Making every square inch count in the garden

I don’t just “square foot” garden. I “square inch” garden. With a small southern California yard but a year-round growing season, I make every square inch count.

I grow peas in this tiny strip during the cool season, and green beans in the summer.

Today I dug up the dirt strip next to the water and electric meters and planted a row of Ferry Morse Melting Sugar snow peas. Here in southern California, we generally start our fall gardens in mid-September, but I decided to jump the gun a bit.

I am so sure that we’re going to get the Huntington Beach Community Garden up and running very soon that I decided to give up trying to grow vegetables in the Garden of Perpetual Responsibility by the driveway. I bought some perennial (and a few annual) flowers that appeal to butterflies and bees, and am going to plant a garden for pollinators instead.

My Garden of Perpetual Responsibility at the beginning of the Labor Day weekend.

My neighbor has planted guava and banana trees on her side that cast a deep shade over my garden in winter. Some idiot dumped gravel in the planter when the house was first built, instead of using organic compost to improve drainage. So I am constantly contending with rocks in that patch. And finally, my neighbor doesn’t weed her side, and I’ve let the weeds go to seed once too often on my side. The result is a lovely seed bank of weed seeds. I’m giving up on it. I still have artichokes, blackberries and a miserable, struggling rhubarb there, but the rest is going to be flowers. Nice big (healthy?) flowers that smother out the weeds. Well, that’s the plan.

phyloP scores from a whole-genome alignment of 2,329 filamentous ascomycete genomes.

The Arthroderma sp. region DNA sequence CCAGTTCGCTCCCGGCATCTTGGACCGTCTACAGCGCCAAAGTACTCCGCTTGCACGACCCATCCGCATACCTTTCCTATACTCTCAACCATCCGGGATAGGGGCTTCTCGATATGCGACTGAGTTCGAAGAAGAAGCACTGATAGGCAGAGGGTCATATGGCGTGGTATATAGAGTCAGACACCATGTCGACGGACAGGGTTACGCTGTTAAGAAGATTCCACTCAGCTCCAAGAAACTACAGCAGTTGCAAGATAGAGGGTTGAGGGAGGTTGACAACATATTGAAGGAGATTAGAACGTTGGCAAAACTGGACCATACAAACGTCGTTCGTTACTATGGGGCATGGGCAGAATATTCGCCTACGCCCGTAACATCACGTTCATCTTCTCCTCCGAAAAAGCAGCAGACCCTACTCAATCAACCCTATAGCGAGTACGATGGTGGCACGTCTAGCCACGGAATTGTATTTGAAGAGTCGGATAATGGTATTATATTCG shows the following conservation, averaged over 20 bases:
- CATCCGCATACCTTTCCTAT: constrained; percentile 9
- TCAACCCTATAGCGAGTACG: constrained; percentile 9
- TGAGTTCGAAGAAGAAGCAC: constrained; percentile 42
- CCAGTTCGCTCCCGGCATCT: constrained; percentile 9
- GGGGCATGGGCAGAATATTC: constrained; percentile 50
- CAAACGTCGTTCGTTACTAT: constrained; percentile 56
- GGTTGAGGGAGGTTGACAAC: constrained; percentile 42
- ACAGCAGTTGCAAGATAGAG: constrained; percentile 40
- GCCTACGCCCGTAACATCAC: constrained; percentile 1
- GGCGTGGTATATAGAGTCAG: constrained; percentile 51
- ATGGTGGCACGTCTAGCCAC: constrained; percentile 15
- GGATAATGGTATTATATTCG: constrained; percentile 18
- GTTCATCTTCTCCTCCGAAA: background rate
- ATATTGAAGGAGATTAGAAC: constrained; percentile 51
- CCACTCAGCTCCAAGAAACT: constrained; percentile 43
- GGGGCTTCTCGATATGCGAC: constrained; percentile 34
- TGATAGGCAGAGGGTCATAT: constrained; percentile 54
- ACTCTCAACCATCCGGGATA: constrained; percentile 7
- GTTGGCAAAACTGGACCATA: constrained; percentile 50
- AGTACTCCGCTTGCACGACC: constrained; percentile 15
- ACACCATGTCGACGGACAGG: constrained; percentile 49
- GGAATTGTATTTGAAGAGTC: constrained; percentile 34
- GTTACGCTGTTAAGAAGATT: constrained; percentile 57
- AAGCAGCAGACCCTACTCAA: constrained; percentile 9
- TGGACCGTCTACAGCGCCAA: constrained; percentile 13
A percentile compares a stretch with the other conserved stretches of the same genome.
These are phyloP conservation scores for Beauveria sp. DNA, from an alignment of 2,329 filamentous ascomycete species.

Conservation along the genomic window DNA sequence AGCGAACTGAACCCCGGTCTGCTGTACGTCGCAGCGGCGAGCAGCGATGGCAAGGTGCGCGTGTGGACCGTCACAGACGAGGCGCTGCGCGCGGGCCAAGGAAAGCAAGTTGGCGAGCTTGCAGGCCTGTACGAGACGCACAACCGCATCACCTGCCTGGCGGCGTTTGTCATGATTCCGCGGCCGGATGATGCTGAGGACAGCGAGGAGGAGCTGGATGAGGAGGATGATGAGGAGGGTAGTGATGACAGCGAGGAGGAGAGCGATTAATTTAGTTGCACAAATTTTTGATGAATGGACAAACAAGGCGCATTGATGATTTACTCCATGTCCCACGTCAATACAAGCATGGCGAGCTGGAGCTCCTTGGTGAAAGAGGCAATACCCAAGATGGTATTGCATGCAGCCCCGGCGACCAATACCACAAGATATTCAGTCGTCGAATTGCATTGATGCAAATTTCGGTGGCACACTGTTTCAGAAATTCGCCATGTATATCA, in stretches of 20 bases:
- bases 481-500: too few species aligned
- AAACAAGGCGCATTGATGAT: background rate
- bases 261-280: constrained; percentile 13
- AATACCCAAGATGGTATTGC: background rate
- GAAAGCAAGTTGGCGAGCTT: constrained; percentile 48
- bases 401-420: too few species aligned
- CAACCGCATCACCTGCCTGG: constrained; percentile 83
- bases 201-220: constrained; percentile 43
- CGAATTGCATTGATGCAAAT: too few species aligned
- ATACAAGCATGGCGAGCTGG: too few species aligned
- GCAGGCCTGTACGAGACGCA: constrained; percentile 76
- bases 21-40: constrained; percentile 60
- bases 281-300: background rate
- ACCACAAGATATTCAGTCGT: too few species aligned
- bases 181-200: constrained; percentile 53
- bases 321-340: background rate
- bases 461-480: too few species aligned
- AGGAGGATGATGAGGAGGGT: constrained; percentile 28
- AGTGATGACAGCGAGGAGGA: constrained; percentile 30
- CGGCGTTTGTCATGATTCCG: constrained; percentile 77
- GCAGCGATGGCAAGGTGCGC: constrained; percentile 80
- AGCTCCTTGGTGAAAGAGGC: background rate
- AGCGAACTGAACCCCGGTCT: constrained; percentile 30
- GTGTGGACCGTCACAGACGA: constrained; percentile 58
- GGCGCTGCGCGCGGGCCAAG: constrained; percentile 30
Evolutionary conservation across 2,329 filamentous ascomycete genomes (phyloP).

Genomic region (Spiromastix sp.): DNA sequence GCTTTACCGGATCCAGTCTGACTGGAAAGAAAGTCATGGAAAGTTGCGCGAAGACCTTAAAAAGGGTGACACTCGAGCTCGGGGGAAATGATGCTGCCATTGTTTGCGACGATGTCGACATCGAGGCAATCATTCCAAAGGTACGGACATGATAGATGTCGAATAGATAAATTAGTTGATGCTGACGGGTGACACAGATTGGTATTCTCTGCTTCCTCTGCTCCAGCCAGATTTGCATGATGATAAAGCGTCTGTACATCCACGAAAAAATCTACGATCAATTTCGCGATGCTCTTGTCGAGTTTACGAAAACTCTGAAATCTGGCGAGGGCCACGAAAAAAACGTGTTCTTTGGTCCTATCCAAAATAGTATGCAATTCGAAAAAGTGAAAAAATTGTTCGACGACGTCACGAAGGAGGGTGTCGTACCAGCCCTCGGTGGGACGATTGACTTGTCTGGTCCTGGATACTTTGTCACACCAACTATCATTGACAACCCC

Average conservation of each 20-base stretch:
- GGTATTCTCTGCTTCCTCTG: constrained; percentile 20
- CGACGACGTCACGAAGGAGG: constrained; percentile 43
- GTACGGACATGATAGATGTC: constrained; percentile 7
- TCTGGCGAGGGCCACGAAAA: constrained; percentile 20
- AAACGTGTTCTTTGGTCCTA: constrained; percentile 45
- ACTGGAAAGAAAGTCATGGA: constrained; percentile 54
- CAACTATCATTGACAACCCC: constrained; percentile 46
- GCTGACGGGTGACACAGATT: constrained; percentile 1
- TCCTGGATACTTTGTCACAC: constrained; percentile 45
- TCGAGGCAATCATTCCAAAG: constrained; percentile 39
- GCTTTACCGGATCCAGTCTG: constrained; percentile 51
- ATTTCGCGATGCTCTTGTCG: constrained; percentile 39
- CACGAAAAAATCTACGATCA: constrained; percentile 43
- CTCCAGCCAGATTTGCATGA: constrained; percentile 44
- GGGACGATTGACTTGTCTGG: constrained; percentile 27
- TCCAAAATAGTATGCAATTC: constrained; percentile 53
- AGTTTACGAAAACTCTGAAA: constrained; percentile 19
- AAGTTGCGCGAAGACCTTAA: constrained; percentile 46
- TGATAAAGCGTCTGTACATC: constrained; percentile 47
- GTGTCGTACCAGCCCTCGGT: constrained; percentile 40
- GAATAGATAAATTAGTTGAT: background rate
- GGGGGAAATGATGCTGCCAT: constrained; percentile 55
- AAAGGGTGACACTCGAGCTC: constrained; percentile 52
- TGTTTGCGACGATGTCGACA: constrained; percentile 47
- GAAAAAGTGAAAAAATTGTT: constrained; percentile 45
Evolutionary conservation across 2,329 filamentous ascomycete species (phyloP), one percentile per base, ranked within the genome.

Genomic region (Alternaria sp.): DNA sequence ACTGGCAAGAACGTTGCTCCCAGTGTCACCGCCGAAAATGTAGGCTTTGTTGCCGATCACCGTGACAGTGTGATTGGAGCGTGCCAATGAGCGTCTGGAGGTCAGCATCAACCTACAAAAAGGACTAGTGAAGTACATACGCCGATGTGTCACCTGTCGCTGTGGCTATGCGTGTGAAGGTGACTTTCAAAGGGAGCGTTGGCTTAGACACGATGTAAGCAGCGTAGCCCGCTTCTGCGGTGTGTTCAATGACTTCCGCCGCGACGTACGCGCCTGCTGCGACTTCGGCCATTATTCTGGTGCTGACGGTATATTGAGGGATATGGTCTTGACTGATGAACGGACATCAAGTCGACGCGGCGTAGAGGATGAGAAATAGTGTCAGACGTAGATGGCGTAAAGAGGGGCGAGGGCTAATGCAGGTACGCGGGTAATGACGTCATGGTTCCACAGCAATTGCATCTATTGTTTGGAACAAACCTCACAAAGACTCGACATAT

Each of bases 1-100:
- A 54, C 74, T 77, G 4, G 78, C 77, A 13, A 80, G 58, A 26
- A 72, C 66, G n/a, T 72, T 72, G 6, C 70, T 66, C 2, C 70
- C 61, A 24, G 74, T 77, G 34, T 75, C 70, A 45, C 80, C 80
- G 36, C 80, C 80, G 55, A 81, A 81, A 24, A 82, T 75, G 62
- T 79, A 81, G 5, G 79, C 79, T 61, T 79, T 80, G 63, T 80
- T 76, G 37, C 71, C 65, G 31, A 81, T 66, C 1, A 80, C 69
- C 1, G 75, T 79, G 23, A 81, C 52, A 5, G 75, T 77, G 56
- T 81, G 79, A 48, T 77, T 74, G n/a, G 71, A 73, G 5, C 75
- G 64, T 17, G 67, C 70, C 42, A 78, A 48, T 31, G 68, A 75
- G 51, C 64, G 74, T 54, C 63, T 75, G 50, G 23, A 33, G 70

Yesterday, I pulled up several armfuls of weeds. Now I have pots of coneflowers, black-eyed Susans, a narrow-leafed milkweed, golden yarrow and lantana waiting to go into the ground there. I also have a new Fuyu persimmon tree that is going to go into that plot. It will grow taller than the neighbor’s guava tree and will capture sunlight better than my struggling tomatoes, lettuce, pumpkins and onions were able to do in previous years.

Small California bay laurel tree in a pot.

My other gardening task for the day was to pot up a small California bay laurel tree. Now I’ll have my own source of nice bay leaves. This makes tree #26 in my yard that produces something edible. While the bay laurel is capable of growing into a huge tree, the pot will keep it small. My other trees are:

3 Apple trees (Granny Smith, Gala, Fuji)

1 Apricot (Katy)

2 Asian Pear trees (Shinseiki and 2oth Century)

2 Avocado trees (Littlecado and Haas)

1 California Bay Laurel

4 Lemon trees (3 Eureka and 1 Meyer Improved)

2 Lime trees (Bearrs)

2 Nectarine trees (Panamint, Snowqueen)

1 Olive

2 Orange trees (Navel, Valencia)

4 Peach trees (August Pride, Babcock Improved, Florida Prince, Goldmine)

1 Plum (Santa Rosa)

1 Persimmon (Fuyu)

Phew, that’s a heck of a lot of trees! The olive is a full-sized tree, but never makes olives because we keep it pruned back. Most of those trees are dwarf or semi-dwarf. Some are full-sized that I stupidly thought were semi-dwarf. If they get too big, I’ll have to cut them down. But in the meantime, we get produce all year long from one or another of them.